For most of my teenaged and adult life, I’ve been what they fondly refer to as a “gym rat.”
Whether it’s running, lifting weights or hitting a heavy bag hours on end, I simply enjoy the endorphin rush that a vigorous workout provides. It also affords me the privilege of saying that I carry just five pounds more than I did during my prolonged collegiate career in the 1970s when my metabolism was equivalent to that of a hummingbird.
By my estimate, I’ve plied my recreational hobby in roughly 300 facilities across the country including the original Gold’s Gym in Venice, Calif., the famed Gleason’s Gym in Brooklyn, and the landmark swimming pool at the Intercontinental Hotel in Chicago.
Despite my passion for exercise, I still tend to view health clubs in the same light as used car dealers who air infomercials on late night cable TV. In essence, their credibility is about on par with The New York Times.
Experience has been a good, if often painful, teacher.
I’ve been a member of no less than three different gyms that placed no-notice padlocks on their doors and somehow forgot to refund membership dues.
One time, as my wife and I pulled into the parking lot of a club we’d recently joined, we watched in astonishment as the equipment was being carried out and loaded into a tractor trailer to be auctioned off at a bankruptcy sale.
I’ve also heard consumer horror stories of “bait and switch” tactics regarding membership plans, and others about club employees who were robbing guest lockers and later reselling such items as watches and jewelry.
Which is why it came as exactly no surprise to me last week when the SEC filed fraud charges against Bally Total Fitness charging the chain with years of accounting improprieties.
The commission charged that Ballys’ statements from the period between 1997-2003 contained more than two-dozen “improprieties” and that said problems caused Ballys’ to overstate its originally reported year-end 2001 stockholders' equity by nearly $1.8 billion, or more than 340 percent.
If you think those who sell subprime mortgages carry an unflattering reputation, the nightmarish stories emanating from that segment come quite close to — albeit less expensive — to those I’ve heard about this health club chain and others like it.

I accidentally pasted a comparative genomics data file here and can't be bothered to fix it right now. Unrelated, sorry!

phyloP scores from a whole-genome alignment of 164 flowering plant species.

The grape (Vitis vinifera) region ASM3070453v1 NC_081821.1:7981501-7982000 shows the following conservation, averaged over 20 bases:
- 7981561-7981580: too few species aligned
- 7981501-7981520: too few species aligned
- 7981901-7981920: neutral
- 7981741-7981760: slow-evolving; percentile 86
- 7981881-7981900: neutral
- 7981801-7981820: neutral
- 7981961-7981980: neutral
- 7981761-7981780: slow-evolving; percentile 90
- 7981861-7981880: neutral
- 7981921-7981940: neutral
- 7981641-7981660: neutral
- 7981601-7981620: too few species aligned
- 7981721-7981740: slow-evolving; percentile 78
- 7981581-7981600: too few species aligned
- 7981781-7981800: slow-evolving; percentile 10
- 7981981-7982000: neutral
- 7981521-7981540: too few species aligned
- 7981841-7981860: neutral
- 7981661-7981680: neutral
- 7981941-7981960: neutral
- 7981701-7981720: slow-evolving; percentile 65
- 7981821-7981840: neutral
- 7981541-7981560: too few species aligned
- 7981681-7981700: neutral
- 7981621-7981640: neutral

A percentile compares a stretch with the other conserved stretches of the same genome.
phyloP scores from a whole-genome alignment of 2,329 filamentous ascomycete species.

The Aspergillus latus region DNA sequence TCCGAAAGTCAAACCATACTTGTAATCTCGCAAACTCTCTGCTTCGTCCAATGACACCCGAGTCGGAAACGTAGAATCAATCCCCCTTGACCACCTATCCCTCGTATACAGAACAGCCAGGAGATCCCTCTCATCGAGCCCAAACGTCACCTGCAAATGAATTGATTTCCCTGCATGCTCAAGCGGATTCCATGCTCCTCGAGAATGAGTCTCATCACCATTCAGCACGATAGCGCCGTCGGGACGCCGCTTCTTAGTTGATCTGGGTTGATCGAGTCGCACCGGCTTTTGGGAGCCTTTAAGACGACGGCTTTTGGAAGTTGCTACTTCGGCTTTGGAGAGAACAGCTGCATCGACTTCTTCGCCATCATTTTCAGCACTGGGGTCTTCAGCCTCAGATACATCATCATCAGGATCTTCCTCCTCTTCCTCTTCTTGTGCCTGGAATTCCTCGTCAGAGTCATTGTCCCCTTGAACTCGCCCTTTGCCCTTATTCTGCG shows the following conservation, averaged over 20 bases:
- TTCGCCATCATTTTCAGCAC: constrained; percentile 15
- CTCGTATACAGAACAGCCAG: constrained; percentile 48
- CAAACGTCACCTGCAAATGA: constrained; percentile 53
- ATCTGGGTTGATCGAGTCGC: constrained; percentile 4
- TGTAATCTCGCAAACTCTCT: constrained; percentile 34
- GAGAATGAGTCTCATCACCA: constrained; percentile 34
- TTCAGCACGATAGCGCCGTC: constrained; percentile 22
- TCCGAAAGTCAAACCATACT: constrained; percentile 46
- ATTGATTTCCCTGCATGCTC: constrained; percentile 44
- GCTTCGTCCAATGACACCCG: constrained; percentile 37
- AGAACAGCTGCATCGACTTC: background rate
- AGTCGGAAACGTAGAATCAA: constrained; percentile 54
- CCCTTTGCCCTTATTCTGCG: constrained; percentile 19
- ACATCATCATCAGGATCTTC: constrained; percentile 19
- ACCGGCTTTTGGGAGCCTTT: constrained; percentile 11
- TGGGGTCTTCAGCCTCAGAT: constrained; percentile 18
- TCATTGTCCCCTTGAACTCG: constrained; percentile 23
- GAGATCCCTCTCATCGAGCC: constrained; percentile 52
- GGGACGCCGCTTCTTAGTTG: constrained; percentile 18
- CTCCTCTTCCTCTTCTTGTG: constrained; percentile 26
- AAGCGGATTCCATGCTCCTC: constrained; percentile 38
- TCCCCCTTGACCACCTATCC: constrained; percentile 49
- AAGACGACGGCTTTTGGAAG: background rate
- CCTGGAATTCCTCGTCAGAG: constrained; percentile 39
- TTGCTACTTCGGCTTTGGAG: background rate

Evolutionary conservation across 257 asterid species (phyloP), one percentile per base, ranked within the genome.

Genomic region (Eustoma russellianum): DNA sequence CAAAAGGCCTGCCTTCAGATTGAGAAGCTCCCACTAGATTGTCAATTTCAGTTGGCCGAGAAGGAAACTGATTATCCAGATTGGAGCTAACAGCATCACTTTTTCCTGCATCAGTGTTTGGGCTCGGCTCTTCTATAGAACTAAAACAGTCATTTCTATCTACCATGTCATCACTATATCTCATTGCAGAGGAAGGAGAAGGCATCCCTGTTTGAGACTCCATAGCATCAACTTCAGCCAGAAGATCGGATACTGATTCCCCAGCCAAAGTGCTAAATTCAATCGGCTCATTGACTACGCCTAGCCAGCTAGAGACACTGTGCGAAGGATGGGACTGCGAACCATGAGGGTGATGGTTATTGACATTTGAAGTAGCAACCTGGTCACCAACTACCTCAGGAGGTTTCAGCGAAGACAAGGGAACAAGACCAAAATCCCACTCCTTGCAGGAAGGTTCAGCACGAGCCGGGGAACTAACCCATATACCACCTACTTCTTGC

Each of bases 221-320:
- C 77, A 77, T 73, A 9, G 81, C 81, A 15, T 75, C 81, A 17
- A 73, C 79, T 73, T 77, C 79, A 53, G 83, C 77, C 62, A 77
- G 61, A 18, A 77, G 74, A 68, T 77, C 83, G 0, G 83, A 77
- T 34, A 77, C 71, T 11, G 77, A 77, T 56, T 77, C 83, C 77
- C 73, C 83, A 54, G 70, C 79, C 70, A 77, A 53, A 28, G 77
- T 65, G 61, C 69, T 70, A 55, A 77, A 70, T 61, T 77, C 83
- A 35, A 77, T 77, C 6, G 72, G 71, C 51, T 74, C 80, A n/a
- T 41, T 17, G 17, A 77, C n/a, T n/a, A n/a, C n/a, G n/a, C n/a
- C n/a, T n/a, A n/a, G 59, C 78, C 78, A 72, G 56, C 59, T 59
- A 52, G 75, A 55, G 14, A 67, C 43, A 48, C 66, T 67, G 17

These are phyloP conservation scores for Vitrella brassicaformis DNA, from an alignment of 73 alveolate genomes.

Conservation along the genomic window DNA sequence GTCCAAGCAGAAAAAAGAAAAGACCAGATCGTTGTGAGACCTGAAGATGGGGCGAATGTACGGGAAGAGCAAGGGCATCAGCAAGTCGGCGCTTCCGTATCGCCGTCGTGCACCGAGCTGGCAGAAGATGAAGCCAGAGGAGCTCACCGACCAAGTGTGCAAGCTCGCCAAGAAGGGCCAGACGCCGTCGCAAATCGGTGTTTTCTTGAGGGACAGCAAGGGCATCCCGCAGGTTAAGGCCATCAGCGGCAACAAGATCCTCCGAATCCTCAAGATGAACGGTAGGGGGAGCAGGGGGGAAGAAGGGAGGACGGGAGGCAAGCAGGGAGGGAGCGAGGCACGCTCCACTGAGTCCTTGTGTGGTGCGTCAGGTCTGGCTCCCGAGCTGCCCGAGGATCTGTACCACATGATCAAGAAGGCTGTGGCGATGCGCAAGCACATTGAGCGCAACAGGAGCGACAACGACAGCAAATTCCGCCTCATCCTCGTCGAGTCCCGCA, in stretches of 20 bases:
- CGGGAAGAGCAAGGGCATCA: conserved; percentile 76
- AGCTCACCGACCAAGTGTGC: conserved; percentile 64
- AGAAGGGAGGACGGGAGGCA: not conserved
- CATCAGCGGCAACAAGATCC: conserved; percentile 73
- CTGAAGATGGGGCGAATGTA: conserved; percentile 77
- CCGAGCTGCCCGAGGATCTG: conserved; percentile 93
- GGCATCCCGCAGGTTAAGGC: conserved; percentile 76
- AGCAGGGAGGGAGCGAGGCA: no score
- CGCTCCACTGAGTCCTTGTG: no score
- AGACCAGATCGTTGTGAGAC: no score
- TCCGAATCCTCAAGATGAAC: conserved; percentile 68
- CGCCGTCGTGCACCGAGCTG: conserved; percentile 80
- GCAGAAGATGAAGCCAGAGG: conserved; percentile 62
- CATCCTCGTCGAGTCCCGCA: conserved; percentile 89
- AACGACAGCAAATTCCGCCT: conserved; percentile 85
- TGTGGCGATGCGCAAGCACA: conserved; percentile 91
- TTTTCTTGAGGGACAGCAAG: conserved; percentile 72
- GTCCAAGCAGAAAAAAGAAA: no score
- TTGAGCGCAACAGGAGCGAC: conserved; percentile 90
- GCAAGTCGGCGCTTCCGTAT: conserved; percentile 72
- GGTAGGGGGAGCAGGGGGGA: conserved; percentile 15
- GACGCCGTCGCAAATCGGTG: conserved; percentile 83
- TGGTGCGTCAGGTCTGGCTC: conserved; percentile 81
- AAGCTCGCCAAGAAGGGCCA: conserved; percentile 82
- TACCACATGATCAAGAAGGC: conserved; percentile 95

I had one friend who threatened to assault a Bally manager, who not only switched his membership to a more expensive plan, but refused to refund his money when he’d uncovered the scheme. And this from a rather meek guy who worked as a librarian.
In its complaint, the SEC said Bally fraudulently accounted for three types of revenue it received from its members: initiation fees, prepaid dues and reactivation fees. The commission also accused Bally of fraudulently accounting for membership acquisition costs.
Bally's was a publicly traded company until May of 2007, when its trading was suspended. Two months later it filed Chapter 11 bankruptcy protection and later emerged as a private entity.
To be fair, Bally is certainly not the only chain of fitness centers that has come under scrutiny by lawmakers and officials. Because it was once a public company, it just put the problem in the regulatory spotlight.
The industry is so unregulated it makes professional wrestling look above board by comparison and is fairly far back in the line to be reformed.
Until then, the exercise that I’d most recommend is caution.
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